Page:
A video is going viral on Facebook showing a new baby feeding in a very unusual way.

The video of an infant feeding from a tiny medicine cup was shared on the The Peaceful Lactivist Facebook page and has attracted over  121K views.

Mum explained in the original post, “My baby is only A few hours old in this video and I lost nearly 4 litres of blood during the delivery and I had two operations. It took time until I could breastfeed because of all the blood I have lost. At the hospital where I gave birth we only got a little cup to feed my baby with they had no alternative, for example, bottle.”

According to ABA cup-feeding is actually quite common.

There are some situations in which your baby/toddler may not be able to feed directly from your breasts. If this is the case, you can choose to feed her/him your breastmilk using another method.

Depending on your individual circumstances, other feeding methods may include use of a bottle, breastfeeding supplementer, spoon, syringe, finger etc. A breastfeeding counsellor or lactation consultant can help you work out what method may work best for you and your baby.

Cup-feeding may be particularly useful when small volumes of breastmilk/colostrum are being given and during emergency situations.

For a full-term baby, cup-feeding can be used when:

  • You and your baby are separated for a period of time.
  • You need to give your nipples time to heal.
  • Your baby is refusing to breastfeed.
  • Your baby has a minor cleft of lip and/or palate
  • Avoid nipple confusion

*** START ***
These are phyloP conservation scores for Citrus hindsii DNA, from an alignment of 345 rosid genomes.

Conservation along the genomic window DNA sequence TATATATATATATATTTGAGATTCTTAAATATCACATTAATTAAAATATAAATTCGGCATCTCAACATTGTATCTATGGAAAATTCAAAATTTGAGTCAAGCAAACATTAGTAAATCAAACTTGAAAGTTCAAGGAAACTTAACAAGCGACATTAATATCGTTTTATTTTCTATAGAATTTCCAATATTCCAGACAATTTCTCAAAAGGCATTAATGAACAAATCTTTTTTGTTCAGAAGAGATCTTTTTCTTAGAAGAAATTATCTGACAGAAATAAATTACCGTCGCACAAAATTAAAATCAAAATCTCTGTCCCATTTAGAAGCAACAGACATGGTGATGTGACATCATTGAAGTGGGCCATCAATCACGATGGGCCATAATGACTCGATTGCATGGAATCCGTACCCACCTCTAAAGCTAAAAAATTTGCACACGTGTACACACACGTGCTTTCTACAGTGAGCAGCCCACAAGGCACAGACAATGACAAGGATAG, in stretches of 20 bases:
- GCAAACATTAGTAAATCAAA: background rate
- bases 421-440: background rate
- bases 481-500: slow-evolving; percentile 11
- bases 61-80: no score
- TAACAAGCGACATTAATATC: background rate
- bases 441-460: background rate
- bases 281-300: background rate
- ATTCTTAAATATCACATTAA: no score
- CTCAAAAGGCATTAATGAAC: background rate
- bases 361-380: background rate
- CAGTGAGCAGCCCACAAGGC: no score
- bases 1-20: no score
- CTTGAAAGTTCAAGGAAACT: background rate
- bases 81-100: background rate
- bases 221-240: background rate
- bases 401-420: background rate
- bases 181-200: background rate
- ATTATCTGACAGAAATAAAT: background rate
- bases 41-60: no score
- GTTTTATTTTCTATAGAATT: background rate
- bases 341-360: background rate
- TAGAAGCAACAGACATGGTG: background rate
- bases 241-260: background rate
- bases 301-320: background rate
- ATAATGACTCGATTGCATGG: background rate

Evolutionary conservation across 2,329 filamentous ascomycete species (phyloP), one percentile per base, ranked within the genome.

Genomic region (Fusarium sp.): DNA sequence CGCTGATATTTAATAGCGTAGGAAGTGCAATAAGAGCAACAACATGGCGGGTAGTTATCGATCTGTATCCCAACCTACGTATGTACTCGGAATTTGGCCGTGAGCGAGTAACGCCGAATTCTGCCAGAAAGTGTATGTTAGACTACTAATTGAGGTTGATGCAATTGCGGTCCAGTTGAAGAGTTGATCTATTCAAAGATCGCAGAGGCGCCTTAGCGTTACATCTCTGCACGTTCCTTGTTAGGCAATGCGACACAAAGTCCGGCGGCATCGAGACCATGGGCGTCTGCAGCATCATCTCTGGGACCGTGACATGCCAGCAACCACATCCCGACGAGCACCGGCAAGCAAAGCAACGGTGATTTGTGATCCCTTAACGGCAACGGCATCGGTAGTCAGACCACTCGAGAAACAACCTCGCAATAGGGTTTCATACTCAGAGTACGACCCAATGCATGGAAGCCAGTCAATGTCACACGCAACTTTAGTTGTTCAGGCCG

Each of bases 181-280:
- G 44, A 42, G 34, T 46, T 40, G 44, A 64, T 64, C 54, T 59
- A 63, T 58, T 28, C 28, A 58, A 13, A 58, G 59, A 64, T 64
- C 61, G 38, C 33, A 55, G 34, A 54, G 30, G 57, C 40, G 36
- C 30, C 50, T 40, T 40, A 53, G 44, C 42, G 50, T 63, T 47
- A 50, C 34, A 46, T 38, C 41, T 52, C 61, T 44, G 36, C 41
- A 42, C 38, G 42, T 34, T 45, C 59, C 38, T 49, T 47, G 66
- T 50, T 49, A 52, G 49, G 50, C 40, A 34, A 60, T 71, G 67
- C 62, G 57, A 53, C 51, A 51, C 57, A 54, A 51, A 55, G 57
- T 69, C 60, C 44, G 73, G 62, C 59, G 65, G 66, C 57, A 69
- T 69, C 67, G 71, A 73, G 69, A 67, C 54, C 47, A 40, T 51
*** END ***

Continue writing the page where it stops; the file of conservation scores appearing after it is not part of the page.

Find out more info on cup-feeding on ABA here.

Have you had any experience with this method of feeding?

Read more: Mum shares the unique way she breastfed her baby

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  • Go back many years and this was the norm – my mother did this with her first born almost 100 years ago and he survived to lived till he was 85


  • I have never seen this form of feeding before. Babies are much more capable then some people think that’s for sure


  • This is not new by any means. God forbid if you give a newborn breast milk or formula from a bottle with a not too soft teat. The lactation consultants and some midwives get on the warpath and get up on their soap boxes about nipple confusion. Using a little cup cuts out all the hysteria! lol


  • My second son was spoon fed as he would not take the bottle and my nipples cracked the morning after. By the time I had express some milk a nurse would spoon fed him. This was when a pump was an actual hand pumping, so would tire me out. He was able to be breastfed by the third day. Only lasted six months with BF and then started the fun of having to make a mixture up as he would not take formula. He was using a sippy cup, the ones with a sprout with little holes in it.


  • Yes I would do this or syringe feed over abottle if I had to supplement a newborn :)


  • I was expecting something unusual and was treated to something not uncommon. I didn’t do this, but my baby girl was nasal tube fed for 2 weeks, then we tried breastfeeding. While it was a success, the LC had us try bottle feeds too, and we ended up taking home the tiniest nipple size (suitable for premmies) for bottles that she used up until she was 3 months.


  • I would be concerned about the baby gulping in too much air. I would prefer to use a bottle with a specially designed teat on it. Or even a syringe which fills a baby’s mouth. If the Mum has lost too much blood she may be too weak to actually hold her baby. She may have been sleeping very heavily or even unconscious part of the time. Also her body may have gone in shock as happened to a friend of mine and no matter what they tried she simply didn’t produce any milk.

    • Don’t think this is that unusual. Think I would prefer finger feeding above this, as there’s so much risk to choke and swallow too much air, causing gas and wind.


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